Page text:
Had a list of this year’s highest grossing films been sent back in time for an avid follower of the box office to look over in January 2018, it surely would not have been believed. Black Panther outgrossing Avengers: Infinity War domestically? Venom becoming the fifth highest-grossing film worldwide? The new Star Wars not even making the top ten?
But that’s just the way this year shook out, with tons of films shattering expectations and others being left out in the cold despite seeming like they’d be sure-fire hits. Before 2019 gets underway, let’s take a look back at the films this year that put up the most stunning box office performances — for better or worse.
The most surprising box office performance of 2018 came just two months in with Black Panther.
Box office tracking a few weeks ahead of Marvel’s superhero flick suggested it could be headed for a $125 million debut, which would be an undeniable success. But even that tracking didn’t come close to accurately forecasting what an utter phenomenon Black Panther would become, as it opened to an insane $202 million and held rank at number one for five weekends in a row. With a final total of $700 million, Black Panther is now the third highest grossing film ever released in the United States.
It can not be overstated how extraordinary it is that a movie about a single Marvel character, who was largely unknown to general audiences a few years ago, managed to outgross an event, Avengers: Infinity War, that Marvel had been building up to for years as the grand finale of its multi-billion dollar cinematic universe. But while Infinity War may have had more hype from a storytelling perspective, Black Panther felt more significant as a cultural event, and as a standalone story, it was far more accessible to boot.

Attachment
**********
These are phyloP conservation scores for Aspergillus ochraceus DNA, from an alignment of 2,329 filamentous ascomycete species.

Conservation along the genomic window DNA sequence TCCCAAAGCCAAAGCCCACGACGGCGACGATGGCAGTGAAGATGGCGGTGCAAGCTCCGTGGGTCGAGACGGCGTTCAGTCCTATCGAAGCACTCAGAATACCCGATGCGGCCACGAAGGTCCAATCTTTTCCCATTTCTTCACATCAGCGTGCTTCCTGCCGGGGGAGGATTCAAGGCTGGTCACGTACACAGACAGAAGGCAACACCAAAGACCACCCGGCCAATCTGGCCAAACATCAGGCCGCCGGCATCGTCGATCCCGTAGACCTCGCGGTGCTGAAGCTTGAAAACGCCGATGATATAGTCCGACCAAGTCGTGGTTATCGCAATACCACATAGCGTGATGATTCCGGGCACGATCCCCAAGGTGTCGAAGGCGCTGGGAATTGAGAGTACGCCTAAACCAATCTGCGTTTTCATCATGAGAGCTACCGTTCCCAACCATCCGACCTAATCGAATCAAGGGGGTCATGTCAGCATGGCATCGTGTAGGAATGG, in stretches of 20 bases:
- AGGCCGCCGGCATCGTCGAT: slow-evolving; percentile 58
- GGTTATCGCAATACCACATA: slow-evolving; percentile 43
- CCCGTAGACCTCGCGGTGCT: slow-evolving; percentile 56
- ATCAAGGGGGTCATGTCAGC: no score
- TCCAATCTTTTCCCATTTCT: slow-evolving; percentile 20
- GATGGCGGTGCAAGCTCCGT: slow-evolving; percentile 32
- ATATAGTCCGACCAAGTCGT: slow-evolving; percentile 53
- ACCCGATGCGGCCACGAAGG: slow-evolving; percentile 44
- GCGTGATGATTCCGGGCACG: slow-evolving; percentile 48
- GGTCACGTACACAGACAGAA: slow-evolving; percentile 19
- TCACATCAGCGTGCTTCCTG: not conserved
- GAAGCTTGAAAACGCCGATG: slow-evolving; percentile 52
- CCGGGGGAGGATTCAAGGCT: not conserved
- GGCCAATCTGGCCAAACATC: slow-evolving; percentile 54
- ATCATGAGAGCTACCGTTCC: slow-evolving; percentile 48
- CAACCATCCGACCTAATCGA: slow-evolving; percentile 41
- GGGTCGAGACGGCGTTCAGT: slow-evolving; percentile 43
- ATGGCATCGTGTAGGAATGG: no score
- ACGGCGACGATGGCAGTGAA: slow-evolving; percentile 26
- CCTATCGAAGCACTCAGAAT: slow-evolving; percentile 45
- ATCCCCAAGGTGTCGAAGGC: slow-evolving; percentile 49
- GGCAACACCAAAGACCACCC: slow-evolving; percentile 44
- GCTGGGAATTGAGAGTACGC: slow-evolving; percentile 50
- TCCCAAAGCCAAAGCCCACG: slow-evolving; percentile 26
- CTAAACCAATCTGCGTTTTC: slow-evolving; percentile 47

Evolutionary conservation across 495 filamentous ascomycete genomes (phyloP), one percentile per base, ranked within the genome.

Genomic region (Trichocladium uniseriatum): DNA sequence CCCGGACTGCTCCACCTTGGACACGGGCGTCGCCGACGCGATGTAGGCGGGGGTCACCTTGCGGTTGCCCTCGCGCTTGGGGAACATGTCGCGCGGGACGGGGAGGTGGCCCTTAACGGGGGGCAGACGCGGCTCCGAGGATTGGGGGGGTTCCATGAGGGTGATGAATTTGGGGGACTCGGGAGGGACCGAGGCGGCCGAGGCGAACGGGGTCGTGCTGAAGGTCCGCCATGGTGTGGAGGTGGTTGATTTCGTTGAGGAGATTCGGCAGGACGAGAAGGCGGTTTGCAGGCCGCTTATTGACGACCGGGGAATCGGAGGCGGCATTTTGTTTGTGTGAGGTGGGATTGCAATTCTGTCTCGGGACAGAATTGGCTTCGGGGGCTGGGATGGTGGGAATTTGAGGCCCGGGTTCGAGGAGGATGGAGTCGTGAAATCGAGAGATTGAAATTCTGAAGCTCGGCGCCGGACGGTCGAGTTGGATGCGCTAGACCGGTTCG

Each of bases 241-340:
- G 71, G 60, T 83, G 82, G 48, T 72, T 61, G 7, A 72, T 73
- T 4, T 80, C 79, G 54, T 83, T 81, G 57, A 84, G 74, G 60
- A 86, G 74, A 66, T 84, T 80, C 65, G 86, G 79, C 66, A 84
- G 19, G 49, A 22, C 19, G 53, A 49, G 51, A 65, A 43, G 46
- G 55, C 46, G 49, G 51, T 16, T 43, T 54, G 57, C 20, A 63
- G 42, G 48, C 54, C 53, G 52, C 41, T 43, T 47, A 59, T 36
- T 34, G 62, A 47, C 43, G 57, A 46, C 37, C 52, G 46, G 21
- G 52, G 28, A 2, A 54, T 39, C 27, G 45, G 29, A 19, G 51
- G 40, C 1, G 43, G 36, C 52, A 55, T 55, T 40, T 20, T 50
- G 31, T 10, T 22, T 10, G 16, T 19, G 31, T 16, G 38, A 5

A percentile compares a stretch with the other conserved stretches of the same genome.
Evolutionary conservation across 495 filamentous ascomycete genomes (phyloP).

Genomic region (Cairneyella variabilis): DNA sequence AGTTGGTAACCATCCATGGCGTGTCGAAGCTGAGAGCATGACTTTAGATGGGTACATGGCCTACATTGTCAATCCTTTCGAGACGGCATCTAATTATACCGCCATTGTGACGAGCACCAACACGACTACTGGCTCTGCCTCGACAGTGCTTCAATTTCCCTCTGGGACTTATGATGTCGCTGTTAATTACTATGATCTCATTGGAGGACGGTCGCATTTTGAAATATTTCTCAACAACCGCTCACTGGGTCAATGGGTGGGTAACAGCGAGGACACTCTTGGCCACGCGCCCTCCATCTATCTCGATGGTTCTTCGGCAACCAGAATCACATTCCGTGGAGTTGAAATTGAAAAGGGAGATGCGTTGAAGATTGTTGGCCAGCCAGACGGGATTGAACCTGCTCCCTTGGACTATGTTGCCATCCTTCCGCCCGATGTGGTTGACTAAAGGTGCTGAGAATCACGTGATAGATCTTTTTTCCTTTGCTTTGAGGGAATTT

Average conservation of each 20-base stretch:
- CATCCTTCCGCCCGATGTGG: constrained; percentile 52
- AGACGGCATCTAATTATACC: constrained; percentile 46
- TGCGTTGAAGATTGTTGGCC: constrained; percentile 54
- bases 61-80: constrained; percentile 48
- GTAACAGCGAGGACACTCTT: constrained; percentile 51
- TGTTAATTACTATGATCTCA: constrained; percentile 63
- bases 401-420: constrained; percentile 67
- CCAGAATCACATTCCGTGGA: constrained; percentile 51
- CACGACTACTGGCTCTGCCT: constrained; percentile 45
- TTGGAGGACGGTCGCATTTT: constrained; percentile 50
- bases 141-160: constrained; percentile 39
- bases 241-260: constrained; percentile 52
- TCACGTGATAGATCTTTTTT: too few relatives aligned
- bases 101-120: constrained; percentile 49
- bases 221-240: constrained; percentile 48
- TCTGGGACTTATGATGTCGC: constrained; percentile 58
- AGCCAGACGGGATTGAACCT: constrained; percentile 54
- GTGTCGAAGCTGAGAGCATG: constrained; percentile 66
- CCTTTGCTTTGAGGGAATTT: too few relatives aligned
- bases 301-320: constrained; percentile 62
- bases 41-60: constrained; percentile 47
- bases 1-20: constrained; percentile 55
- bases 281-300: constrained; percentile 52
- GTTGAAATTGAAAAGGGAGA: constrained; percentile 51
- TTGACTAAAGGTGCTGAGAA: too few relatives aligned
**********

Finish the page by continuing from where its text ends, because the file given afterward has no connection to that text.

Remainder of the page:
A Quiet Place
The horror genre has been on a roll box office wise, and A Quiet Place came along at exactly the right moment, when audiences were craving another genre film that was as smart and original as it was terrifying. With an instantly intriguing logline, stellar reviews, and an excellent marketing campaign, A Quiet Place reeled in viewers and opened to a huge $50 million. The film finished its run with $188 million domestic and $340 million worldwide.
That A Quiet Place was a success wasn’t necessarily surprising, but the degree to which it took of was. After all, it managed to outgross the much more expensive Steven Spielberg blockbuster Ready Player One domestically, something few saw coming. Even a $120 million worldwide finish would have been enough for Paramount Pictures to feel satisfied considering A Quiet Place’s minuscule budget of $17 million, but $340 million was nothing short of a home run, and another reminder after It that relentlessly scary horror films which respect the audience’s intelligence can really make a splash when properly marketed and positioned.